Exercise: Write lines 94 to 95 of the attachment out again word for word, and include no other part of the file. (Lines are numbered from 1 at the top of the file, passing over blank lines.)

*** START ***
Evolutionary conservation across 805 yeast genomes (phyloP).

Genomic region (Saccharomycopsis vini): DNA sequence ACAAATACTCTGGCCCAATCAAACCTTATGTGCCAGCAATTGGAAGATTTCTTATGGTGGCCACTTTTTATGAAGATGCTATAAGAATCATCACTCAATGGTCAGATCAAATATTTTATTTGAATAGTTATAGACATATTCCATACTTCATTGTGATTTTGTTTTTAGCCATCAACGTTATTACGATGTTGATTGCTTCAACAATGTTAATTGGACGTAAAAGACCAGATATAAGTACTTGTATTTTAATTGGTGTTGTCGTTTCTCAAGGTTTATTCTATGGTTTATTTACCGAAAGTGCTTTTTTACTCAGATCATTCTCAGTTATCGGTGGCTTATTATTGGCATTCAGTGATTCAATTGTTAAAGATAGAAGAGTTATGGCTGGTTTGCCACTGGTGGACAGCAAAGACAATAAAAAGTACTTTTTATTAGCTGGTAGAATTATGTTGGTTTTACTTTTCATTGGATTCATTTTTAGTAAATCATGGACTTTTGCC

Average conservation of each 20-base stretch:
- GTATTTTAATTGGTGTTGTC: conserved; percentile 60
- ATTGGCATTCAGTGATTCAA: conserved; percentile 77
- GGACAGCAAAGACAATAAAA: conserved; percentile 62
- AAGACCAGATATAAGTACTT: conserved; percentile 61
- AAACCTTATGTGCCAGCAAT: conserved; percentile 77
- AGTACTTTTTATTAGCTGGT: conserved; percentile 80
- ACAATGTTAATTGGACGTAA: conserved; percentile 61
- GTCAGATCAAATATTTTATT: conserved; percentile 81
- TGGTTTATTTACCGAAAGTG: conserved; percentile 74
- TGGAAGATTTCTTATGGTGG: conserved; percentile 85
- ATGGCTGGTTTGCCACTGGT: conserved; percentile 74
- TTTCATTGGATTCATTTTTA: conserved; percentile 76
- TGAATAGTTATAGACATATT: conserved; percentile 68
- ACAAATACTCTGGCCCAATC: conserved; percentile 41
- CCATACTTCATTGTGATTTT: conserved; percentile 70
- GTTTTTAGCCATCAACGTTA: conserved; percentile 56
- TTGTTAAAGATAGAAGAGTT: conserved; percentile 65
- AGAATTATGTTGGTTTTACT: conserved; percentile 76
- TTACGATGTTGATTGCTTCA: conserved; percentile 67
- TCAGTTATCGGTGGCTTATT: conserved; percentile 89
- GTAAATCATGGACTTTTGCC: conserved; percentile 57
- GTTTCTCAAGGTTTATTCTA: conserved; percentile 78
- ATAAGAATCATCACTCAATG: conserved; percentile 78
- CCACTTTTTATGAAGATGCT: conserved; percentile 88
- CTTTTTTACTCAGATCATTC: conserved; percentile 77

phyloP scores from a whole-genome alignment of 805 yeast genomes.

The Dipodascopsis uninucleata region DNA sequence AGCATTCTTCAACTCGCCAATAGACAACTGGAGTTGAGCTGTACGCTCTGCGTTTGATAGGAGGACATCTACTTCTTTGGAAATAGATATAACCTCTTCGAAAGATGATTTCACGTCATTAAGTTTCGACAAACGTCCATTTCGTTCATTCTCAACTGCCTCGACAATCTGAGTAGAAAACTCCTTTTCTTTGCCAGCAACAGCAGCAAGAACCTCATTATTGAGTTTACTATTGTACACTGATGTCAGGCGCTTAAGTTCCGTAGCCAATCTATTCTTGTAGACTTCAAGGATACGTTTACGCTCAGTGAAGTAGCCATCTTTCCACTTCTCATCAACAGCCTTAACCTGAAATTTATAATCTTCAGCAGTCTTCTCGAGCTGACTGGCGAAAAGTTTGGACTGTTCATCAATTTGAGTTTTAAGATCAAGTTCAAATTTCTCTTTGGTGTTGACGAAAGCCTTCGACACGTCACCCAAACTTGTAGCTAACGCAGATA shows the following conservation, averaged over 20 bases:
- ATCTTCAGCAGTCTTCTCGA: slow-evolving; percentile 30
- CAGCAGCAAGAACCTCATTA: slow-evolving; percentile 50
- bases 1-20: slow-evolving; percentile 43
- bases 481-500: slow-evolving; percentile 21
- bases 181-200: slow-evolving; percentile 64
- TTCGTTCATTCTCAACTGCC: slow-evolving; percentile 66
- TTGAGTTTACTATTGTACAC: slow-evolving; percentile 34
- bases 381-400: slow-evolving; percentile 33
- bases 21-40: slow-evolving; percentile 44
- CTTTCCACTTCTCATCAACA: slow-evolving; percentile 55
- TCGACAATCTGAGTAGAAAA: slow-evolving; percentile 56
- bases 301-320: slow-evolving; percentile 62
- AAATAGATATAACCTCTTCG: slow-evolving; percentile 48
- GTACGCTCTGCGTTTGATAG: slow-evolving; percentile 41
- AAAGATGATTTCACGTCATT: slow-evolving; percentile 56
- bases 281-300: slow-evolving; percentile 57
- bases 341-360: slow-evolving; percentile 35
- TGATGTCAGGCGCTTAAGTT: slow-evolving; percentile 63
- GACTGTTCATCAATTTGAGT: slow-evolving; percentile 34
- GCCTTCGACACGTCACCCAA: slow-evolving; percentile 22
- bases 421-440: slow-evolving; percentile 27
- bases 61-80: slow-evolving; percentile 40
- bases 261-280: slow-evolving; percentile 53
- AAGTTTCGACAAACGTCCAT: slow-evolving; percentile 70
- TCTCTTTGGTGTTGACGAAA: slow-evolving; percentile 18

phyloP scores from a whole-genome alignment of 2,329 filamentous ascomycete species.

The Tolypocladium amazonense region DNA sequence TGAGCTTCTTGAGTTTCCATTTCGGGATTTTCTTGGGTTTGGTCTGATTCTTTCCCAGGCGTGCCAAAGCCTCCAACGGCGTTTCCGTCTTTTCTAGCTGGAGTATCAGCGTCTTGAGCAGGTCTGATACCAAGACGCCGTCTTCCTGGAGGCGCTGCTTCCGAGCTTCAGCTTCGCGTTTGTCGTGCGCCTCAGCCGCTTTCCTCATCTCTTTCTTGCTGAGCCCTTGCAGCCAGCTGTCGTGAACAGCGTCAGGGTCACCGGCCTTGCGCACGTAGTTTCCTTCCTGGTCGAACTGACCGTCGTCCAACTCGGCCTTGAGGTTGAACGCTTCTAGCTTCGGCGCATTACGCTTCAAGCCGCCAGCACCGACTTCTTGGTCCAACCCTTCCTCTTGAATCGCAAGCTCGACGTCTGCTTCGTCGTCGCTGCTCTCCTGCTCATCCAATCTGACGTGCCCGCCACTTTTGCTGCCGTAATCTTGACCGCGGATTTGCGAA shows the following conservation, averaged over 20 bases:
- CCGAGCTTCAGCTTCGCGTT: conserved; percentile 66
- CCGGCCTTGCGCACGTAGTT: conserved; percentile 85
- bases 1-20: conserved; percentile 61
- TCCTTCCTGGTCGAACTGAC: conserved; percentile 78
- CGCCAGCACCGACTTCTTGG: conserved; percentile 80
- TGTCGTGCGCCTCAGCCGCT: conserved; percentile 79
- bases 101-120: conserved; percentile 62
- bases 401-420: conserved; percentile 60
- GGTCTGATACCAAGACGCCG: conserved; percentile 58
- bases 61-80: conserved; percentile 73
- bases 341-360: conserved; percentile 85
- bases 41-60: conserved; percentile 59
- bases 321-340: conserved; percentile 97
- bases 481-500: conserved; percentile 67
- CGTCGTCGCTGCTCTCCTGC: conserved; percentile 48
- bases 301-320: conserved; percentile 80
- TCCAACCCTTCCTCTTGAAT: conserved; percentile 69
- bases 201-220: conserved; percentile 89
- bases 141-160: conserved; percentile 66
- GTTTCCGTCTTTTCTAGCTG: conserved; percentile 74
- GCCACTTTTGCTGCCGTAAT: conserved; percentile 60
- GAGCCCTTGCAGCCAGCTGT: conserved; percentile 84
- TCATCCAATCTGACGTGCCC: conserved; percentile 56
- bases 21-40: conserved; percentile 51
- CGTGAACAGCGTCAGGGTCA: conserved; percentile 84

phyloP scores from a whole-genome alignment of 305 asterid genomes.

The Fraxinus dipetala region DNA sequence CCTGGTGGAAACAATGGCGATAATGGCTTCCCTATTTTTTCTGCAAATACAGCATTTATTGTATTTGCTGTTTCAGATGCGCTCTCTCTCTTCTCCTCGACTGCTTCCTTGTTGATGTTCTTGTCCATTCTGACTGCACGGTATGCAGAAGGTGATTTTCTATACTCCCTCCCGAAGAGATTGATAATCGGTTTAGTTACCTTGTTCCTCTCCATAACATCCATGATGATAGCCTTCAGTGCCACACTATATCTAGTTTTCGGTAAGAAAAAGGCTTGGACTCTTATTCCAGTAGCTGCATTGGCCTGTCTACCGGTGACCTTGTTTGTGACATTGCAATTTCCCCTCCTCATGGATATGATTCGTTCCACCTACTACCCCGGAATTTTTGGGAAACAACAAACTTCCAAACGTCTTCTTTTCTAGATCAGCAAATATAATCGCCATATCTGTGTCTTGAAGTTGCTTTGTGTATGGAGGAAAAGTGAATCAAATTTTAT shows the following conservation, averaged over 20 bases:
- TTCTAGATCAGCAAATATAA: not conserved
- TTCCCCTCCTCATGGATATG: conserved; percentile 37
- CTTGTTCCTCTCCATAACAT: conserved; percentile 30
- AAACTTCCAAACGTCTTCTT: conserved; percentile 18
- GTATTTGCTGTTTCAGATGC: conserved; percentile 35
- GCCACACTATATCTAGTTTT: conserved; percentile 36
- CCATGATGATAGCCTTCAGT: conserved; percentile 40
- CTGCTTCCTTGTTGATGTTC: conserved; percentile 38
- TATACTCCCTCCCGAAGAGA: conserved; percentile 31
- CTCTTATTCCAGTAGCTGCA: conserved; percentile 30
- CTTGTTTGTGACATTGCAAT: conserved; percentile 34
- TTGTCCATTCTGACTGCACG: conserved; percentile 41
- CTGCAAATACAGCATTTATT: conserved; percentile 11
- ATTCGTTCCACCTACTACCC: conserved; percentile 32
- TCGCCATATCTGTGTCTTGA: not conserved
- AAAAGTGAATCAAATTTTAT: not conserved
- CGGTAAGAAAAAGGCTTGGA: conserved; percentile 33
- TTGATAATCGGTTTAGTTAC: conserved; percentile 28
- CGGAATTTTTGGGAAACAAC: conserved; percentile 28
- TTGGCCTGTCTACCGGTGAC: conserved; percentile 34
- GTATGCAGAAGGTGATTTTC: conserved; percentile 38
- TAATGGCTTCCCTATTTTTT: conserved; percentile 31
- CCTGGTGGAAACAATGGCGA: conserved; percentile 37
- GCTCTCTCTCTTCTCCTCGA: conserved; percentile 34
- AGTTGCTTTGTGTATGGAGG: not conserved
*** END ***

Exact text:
- CTCTTATTCCAGTAGCTGCA: conserved; percentile 30
- CTTGTTTGTGACATTGCAAT: conserved; percentile 34